Nomi, I am a subscriber to your newsletter. I understood you have been emphasizing the importance of not having all our cash in one bank account.

How about the stock brokerage accounts? Should we also have multiple brokerage accounts to mitigate the risk in case of banking sector instability? Or are brokerage firms different from banks?

– Brian L.

Hi Brian, thanks for being a loyal subscriber! That’s a great question.

You’re right, I believe in dividing up your cash and banking services across multiple banks.

The same is true of brokerage accounts. The biggest reason is similar.

Having multiple brokerage accounts can help mitigate risks associated with banking sector instability, even if they are not tied to a specific bank.

They can also hedge each other in case one of them runs into trouble, in the same way that spreading your deposits across different banks can.

Here are other potential benefits…

1) Diversification of Products

By maintaining multiple accounts with different brokerage firms, you can spread your investments across different asset classes and market segments.

This reduces the overall impact of any negative events affecting a specific brokerage firm or asset class.

Some brokerages or financial platforms can give you access to certain investments that others can’t.

For instance, I’ll use E*TRADE and Interactive Brokers (or IBKR) as the static examples here.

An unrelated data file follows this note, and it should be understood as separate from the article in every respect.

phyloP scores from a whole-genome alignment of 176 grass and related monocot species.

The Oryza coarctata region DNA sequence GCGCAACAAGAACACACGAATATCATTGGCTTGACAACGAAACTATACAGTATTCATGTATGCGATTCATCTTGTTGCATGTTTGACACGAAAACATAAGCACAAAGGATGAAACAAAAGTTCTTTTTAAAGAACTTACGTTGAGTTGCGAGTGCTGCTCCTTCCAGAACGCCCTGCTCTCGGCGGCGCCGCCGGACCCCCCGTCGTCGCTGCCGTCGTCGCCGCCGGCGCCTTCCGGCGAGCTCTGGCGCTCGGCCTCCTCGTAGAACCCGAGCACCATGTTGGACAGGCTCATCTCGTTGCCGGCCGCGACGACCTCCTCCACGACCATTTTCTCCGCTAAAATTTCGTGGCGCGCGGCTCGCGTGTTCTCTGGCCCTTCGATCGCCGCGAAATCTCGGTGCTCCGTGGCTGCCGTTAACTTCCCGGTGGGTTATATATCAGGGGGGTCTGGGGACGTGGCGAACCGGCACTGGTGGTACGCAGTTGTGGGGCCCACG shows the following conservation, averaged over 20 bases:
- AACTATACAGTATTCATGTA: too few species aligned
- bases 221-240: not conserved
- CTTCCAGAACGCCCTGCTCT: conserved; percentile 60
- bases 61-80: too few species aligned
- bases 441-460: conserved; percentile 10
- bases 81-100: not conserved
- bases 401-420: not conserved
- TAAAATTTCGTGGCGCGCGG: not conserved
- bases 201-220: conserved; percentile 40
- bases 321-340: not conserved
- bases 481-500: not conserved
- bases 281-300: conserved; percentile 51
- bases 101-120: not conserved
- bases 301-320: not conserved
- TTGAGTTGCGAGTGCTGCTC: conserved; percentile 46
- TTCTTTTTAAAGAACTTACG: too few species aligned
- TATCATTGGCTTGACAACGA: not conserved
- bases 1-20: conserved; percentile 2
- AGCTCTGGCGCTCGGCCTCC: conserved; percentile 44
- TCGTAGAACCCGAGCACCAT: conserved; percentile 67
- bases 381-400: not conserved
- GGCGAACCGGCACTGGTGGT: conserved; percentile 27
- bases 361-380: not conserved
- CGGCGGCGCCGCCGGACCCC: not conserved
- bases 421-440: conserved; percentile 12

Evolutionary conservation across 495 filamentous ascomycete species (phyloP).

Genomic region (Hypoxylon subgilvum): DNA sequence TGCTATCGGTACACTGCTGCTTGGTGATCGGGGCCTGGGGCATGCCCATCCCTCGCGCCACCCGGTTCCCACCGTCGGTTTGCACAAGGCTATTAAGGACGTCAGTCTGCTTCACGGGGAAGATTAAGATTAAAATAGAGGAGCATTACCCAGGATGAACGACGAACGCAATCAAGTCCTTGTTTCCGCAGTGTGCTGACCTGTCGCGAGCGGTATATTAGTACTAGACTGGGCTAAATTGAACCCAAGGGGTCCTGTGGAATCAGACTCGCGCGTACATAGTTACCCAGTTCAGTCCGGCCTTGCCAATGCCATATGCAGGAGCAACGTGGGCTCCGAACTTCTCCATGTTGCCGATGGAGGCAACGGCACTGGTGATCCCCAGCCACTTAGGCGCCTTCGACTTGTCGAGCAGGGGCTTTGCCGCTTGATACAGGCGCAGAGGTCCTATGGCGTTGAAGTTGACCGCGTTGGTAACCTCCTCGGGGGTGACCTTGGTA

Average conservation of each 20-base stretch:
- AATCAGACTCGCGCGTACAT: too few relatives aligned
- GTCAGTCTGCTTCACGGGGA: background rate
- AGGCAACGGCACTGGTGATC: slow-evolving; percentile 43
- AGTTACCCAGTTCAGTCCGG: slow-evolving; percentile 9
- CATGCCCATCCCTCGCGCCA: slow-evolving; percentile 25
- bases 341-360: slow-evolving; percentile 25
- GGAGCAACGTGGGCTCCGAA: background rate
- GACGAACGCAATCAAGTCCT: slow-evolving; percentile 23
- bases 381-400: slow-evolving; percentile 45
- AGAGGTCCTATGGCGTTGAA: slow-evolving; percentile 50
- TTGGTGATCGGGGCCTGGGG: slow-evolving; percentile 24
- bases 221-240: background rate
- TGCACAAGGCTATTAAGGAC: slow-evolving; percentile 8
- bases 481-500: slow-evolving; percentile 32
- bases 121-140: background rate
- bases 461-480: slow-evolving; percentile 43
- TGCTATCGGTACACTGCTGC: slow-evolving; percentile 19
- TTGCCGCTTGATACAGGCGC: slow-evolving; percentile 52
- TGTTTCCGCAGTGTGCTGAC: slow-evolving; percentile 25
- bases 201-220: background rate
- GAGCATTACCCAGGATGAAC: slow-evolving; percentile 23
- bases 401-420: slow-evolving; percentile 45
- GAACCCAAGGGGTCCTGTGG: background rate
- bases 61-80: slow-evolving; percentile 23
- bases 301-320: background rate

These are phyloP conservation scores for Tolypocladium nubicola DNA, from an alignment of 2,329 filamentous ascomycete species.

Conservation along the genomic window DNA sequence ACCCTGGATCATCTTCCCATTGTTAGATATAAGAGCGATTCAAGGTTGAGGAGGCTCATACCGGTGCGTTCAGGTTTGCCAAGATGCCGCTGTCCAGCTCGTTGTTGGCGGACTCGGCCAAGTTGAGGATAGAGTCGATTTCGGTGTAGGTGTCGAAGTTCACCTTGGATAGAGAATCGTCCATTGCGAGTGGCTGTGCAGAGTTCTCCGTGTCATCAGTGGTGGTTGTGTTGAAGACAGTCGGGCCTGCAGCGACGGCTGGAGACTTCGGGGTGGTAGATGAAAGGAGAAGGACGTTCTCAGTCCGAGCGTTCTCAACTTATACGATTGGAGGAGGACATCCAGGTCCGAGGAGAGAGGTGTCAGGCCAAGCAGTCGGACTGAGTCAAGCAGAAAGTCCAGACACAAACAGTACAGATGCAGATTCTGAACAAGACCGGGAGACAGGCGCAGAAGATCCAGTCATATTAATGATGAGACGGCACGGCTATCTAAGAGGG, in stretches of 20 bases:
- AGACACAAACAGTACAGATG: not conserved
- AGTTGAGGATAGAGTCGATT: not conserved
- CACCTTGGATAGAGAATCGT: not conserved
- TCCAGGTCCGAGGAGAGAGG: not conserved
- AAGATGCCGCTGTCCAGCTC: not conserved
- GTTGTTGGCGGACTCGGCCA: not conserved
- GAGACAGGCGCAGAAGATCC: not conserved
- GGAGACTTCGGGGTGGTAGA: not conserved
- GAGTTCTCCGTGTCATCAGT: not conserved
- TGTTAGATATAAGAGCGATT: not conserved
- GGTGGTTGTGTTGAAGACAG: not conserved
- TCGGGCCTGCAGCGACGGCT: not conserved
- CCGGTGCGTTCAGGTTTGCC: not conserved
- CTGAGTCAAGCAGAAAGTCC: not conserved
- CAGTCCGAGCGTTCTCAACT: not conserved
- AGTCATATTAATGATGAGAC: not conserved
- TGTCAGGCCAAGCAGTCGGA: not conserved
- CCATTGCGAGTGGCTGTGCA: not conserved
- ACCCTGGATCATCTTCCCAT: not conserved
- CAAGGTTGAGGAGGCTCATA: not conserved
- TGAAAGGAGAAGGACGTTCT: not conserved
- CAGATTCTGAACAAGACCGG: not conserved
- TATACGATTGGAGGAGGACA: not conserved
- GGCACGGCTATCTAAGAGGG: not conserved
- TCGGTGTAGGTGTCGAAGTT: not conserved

IBKR allows you to purchase stock in other countries that don’t trade on U.S. stock exchanges. And it allows you to take advantage of foreign exchange trades in the process.

E*TRADE doesn’t do either of these things.

2) Access to Different Trading Platforms

Different brokerage firms or applications can offer different trading platforms and services. Having multiple accounts gives you wider access to a range of tools and features.

That can give you more flexibility in your trading experience, which can be useful for making different investment decisions.

Though not a brokerage, take Block’s Cash App. It allows you to buy fractional shares (or stock slices) and fractions of Bitcoin directly on your smartphone.

E*TRADE doesn’t.

3) Lower Fees and Commissions

Different banks can charge different fees or even provide different amounts of interest for money you hold with them.

It’s similar with brokerage firms. They can charge different fees or commissions based on the type of investment or account.

It’s useful to compare the costs and benefits of different brokerage accounts.

Lower transaction fees can beef up your long-term investing portfolio over time. So can higher interest for money you keep on deposit in your brokerage account.

I can’t give personal advice, but what I can tell all my readers is this. I personally have an E*TRADE account, an IBKR account, and a Cash App account.

So I do put these benefits of diversifying your brokerage accounts into practice. And to all my readers, I suggest you consider diversifying as well.

I can’t recommend specific platforms. – everyone has different needs. So do your research to find the brokers that best suits yours.

I hope that helps. And thanks to everyone who wrote in! If you have any other questions, write me at [email protected].

I’ll do my best to address them in a future Friday mailbag edition. Just remember, I can’t give personal investment advice.

In the meantime, happy investing… and have a fantastic weekend!



Nomi Prins

Editor, Inside Wall Street with Nomi Prins